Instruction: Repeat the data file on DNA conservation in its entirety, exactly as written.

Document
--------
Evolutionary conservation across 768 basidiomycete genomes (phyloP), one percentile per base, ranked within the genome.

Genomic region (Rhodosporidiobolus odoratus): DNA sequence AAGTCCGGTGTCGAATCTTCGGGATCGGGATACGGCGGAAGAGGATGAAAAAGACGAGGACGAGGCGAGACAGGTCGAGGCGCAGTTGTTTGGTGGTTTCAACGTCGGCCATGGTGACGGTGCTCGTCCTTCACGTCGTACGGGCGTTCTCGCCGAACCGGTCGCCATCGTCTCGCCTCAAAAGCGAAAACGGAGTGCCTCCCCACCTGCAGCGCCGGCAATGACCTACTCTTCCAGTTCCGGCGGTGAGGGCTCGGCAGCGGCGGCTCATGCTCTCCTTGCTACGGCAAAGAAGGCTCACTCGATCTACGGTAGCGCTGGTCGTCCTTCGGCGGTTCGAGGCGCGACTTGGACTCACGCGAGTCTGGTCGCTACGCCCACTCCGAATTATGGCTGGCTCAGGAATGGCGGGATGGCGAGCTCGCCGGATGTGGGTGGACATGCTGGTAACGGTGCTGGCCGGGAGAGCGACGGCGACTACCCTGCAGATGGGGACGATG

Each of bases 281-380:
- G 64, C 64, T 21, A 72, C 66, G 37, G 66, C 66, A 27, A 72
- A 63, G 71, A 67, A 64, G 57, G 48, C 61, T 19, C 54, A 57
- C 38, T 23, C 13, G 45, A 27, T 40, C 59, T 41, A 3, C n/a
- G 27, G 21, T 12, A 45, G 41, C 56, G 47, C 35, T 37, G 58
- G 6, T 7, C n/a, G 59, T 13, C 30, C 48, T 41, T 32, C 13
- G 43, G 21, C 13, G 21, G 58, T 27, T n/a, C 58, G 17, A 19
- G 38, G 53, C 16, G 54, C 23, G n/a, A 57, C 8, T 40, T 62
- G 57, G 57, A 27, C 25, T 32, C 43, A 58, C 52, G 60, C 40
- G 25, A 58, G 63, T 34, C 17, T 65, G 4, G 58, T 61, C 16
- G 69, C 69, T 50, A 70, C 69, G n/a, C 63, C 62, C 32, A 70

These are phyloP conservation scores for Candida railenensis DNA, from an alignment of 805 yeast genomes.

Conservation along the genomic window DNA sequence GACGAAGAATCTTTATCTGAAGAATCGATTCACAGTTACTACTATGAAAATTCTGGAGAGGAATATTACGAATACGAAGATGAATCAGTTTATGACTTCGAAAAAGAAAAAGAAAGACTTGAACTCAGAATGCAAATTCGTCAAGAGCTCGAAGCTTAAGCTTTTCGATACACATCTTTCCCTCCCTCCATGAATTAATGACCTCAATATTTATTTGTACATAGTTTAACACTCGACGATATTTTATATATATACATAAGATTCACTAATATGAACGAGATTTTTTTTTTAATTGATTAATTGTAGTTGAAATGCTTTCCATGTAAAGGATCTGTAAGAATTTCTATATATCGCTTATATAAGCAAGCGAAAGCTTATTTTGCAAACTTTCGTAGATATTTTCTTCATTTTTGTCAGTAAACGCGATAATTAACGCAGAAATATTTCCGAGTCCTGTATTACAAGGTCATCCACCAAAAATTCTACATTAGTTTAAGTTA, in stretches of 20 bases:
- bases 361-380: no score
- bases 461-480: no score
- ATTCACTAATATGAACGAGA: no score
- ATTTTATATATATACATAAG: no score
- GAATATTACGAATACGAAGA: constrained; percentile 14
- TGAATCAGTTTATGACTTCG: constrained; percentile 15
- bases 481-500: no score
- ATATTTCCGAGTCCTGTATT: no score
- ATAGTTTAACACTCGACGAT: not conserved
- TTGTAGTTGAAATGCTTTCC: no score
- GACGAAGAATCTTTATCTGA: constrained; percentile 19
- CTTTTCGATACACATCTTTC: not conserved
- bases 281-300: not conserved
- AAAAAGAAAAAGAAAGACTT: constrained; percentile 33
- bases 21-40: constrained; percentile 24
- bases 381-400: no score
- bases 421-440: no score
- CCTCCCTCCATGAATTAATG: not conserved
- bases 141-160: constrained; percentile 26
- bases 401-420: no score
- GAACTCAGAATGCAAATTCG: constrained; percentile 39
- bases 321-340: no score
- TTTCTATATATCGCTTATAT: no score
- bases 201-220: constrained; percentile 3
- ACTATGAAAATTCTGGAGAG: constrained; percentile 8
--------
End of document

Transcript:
Evolutionary conservation across 768 basidiomycete genomes (phyloP), one percentile per base, ranked within the genome.

Genomic region (Rhodosporidiobolus odoratus): DNA sequence AAGTCCGGTGTCGAATCTTCGGGATCGGGATACGGCGGAAGAGGATGAAAAAGACGAGGACGAGGCGAGACAGGTCGAGGCGCAGTTGTTTGGTGGTTTCAACGTCGGCCATGGTGACGGTGCTCGTCCTTCACGTCGTACGGGCGTTCTCGCCGAACCGGTCGCCATCGTCTCGCCTCAAAAGCGAAAACGGAGTGCCTCCCCACCTGCAGCGCCGGCAATGACCTACTCTTCCAGTTCCGGCGGTGAGGGCTCGGCAGCGGCGGCTCATGCTCTCCTTGCTACGGCAAAGAAGGCTCACTCGATCTACGGTAGCGCTGGTCGTCCTTCGGCGGTTCGAGGCGCGACTTGGACTCACGCGAGTCTGGTCGCTACGCCCACTCCGAATTATGGCTGGCTCAGGAATGGCGGGATGGCGAGCTCGCCGGATGTGGGTGGACATGCTGGTAACGGTGCTGGCCGGGAGAGCGACGGCGACTACCCTGCAGATGGGGACGATG

Each of bases 281-380:
- G 64, C 64, T 21, A 72, C 66, G 37, G 66, C 66, A 27, A 72
- A 63, G 71, A 67, A 64, G 57, G 48, C 61, T 19, C 54, A 57
- C 38, T 23, C 13, G 45, A 27, T 40, C 59, T 41, A 3, C n/a
- G 27, G 21, T 12, A 45, G 41, C 56, G 47, C 35, T 37, G 58
- G 6, T 7, C n/a, G 59, T 13, C 30, C 48, T 41, T 32, C 13
- G 43, G 21, C 13, G 21, G 58, T 27, T n/a, C 58, G 17, A 19
- G 38, G 53, C 16, G 54, C 23, G n/a, A 57, C 8, T 40, T 62
- G 57, G 57, A 27, C 25, T 32, C 43, A 58, C 52, G 60, C 40
- G 25, A 58, G 63, T 34, C 17, T 65, G 4, G 58, T 61, C 16
- G 69, C 69, T 50, A 70, C 69, G n/a, C 63, C 62, C 32, A 70

These are phyloP conservation scores for Candida railenensis DNA, from an alignment of 805 yeast genomes.

Conservation along the genomic window DNA sequence GACGAAGAATCTTTATCTGAAGAATCGATTCACAGTTACTACTATGAAAATTCTGGAGAGGAATATTACGAATACGAAGATGAATCAGTTTATGACTTCGAAAAAGAAAAAGAAAGACTTGAACTCAGAATGCAAATTCGTCAAGAGCTCGAAGCTTAAGCTTTTCGATACACATCTTTCCCTCCCTCCATGAATTAATGACCTCAATATTTATTTGTACATAGTTTAACACTCGACGATATTTTATATATATACATAAGATTCACTAATATGAACGAGATTTTTTTTTTAATTGATTAATTGTAGTTGAAATGCTTTCCATGTAAAGGATCTGTAAGAATTTCTATATATCGCTTATATAAGCAAGCGAAAGCTTATTTTGCAAACTTTCGTAGATATTTTCTTCATTTTTGTCAGTAAACGCGATAATTAACGCAGAAATATTTCCGAGTCCTGTATTACAAGGTCATCCACCAAAAATTCTACATTAGTTTAAGTTA, in stretches of 20 bases:
- bases 361-380: no score
- bases 461-480: no score
- ATTCACTAATATGAACGAGA: no score
- ATTTTATATATATACATAAG: no score
- GAATATTACGAATACGAAGA: constrained; percentile 14
- TGAATCAGTTTATGACTTCG: constrained; percentile 15
- bases 481-500: no score
- ATATTTCCGAGTCCTGTATT: no score
- ATAGTTTAACACTCGACGAT: not conserved
- TTGTAGTTGAAATGCTTTCC: no score
- GACGAAGAATCTTTATCTGA: constrained; percentile 19
- CTTTTCGATACACATCTTTC: not conserved
- bases 281-300: not conserved
- AAAAAGAAAAAGAAAGACTT: constrained; percentile 33
- bases 21-40: constrained; percentile 24
- bases 381-400: no score
- bases 421-440: no score
- CCTCCCTCCATGAATTAATG: not conserved
- bases 141-160: constrained; percentile 26
- bases 401-420: no score
- GAACTCAGAATGCAAATTCG: constrained; percentile 39
- bases 321-340: no score
- TTTCTATATATCGCTTATAT: no score
- bases 201-220: constrained; percentile 3
- ACTATGAAAATTCTGGAGAG: constrained; percentile 8